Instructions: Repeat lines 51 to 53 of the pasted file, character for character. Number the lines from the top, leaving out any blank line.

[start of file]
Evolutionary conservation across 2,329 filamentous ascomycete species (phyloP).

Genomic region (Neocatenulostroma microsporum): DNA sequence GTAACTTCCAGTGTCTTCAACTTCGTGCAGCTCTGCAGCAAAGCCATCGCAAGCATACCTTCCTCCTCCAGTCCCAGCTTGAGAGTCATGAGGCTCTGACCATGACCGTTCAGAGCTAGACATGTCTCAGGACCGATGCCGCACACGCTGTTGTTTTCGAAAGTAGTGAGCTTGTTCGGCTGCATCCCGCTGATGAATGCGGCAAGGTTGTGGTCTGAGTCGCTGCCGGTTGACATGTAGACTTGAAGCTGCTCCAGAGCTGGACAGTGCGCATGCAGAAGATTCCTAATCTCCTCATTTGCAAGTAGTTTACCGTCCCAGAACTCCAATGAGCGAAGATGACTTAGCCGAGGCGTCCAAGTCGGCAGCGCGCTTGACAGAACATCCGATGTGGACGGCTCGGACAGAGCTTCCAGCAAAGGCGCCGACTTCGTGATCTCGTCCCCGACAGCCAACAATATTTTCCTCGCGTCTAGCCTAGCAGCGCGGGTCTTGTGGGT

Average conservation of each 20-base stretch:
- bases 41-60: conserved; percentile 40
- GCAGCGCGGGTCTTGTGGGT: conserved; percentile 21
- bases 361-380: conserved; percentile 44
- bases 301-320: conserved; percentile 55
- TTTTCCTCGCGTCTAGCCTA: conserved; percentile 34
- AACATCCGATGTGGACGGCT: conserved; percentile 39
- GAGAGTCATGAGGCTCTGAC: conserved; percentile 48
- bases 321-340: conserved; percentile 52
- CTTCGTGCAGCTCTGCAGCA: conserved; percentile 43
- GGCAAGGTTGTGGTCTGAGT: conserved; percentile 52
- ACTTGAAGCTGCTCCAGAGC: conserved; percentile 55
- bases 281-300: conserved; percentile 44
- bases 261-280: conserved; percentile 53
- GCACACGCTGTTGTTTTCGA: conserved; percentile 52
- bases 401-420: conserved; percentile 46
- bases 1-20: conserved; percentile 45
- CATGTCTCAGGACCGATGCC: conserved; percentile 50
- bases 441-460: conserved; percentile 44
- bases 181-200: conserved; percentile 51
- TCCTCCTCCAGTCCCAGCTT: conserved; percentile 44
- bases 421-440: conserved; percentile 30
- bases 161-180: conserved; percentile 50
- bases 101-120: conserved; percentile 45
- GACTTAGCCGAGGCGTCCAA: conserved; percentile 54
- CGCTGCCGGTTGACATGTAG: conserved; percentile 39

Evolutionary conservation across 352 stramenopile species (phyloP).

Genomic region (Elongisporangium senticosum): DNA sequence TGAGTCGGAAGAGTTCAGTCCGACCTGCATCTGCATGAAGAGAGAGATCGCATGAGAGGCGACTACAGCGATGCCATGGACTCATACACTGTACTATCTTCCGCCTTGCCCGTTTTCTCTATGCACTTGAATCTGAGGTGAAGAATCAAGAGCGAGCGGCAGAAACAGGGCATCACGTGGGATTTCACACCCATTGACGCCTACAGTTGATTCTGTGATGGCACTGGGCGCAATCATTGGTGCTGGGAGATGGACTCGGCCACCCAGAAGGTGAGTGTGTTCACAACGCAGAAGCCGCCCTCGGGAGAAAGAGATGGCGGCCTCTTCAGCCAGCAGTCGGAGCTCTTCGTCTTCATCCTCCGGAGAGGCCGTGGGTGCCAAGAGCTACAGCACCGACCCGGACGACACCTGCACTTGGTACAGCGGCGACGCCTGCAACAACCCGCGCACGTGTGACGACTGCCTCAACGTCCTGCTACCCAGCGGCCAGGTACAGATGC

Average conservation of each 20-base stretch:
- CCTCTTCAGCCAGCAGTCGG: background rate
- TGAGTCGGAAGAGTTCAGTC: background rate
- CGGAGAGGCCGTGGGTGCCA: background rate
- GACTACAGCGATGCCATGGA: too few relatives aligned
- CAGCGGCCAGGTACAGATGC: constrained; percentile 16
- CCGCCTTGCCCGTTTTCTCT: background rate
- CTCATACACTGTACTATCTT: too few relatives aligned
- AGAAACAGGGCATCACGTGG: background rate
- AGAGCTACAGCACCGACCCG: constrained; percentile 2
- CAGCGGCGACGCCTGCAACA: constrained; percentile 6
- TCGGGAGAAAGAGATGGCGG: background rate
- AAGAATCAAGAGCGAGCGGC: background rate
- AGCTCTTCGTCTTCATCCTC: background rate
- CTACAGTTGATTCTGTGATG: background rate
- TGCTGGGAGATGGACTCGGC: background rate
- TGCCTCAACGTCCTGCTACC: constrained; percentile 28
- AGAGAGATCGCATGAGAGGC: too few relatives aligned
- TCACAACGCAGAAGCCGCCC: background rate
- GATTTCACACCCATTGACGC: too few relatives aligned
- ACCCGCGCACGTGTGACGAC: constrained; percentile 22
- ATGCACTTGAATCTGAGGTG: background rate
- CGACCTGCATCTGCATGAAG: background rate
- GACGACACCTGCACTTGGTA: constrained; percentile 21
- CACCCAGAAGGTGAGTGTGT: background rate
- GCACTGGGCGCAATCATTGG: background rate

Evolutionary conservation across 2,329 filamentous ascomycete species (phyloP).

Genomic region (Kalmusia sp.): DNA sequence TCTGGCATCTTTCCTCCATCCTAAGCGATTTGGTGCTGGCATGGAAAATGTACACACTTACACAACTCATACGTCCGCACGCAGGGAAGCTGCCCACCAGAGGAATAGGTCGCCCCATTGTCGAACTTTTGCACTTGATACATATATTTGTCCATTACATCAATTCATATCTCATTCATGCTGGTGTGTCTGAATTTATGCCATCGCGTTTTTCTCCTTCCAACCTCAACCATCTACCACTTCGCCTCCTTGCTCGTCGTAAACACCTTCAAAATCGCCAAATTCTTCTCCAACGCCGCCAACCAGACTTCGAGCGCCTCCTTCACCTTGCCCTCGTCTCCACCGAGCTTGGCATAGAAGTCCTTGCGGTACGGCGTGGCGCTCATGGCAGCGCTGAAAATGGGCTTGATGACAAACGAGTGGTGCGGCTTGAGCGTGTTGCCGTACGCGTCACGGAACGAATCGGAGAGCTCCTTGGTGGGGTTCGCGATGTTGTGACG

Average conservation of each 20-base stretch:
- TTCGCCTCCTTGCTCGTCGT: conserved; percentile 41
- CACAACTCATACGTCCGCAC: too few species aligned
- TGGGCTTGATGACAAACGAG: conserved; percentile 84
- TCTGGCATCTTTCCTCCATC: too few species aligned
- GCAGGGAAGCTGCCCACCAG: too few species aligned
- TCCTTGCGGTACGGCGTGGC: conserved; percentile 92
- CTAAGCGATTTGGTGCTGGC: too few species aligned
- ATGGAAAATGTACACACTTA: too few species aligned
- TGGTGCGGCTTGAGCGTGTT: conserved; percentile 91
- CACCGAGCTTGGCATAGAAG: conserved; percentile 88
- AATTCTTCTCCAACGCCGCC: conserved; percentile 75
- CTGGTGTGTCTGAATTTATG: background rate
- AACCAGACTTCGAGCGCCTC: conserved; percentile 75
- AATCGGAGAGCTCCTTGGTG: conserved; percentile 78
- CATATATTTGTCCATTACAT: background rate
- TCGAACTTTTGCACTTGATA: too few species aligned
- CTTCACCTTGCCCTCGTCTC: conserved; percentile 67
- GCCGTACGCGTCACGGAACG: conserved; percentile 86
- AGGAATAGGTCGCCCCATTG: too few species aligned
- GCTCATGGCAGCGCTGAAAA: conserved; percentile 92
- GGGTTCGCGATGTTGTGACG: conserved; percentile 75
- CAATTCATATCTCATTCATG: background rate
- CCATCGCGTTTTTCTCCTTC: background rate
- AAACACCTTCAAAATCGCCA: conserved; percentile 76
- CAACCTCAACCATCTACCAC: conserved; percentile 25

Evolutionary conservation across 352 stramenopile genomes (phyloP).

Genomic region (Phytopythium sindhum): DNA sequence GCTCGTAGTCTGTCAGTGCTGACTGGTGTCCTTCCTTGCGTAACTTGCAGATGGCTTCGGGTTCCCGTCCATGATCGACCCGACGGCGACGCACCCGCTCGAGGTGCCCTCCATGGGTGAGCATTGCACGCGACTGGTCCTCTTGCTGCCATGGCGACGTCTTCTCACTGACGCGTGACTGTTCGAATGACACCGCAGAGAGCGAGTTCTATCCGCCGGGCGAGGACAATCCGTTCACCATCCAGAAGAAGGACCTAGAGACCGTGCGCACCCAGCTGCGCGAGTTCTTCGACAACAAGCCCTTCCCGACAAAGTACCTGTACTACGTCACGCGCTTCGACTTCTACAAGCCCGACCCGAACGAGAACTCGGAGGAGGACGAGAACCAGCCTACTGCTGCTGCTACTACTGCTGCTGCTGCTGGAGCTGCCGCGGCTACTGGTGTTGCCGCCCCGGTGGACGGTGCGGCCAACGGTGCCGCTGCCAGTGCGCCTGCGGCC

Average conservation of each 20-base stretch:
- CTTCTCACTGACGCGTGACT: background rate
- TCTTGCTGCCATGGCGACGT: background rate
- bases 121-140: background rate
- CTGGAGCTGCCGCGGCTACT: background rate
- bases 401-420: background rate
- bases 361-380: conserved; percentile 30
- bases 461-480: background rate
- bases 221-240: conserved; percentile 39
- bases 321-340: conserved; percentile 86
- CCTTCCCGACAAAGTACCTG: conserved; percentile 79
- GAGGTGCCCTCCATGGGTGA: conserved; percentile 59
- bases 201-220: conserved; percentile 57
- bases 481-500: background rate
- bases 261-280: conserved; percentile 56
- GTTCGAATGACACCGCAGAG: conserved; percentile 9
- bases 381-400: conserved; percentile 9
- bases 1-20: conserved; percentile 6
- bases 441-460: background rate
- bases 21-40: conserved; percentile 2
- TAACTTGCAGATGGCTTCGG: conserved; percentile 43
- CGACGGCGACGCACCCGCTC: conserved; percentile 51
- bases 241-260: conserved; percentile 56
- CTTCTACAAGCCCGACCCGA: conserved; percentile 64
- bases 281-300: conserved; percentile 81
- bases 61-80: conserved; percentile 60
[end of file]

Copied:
- ACCCGCGCACGTGTGACGAC: constrained; percentile 22
- ATGCACTTGAATCTGAGGTG: background rate
- CGACCTGCATCTGCATGAAG: background rate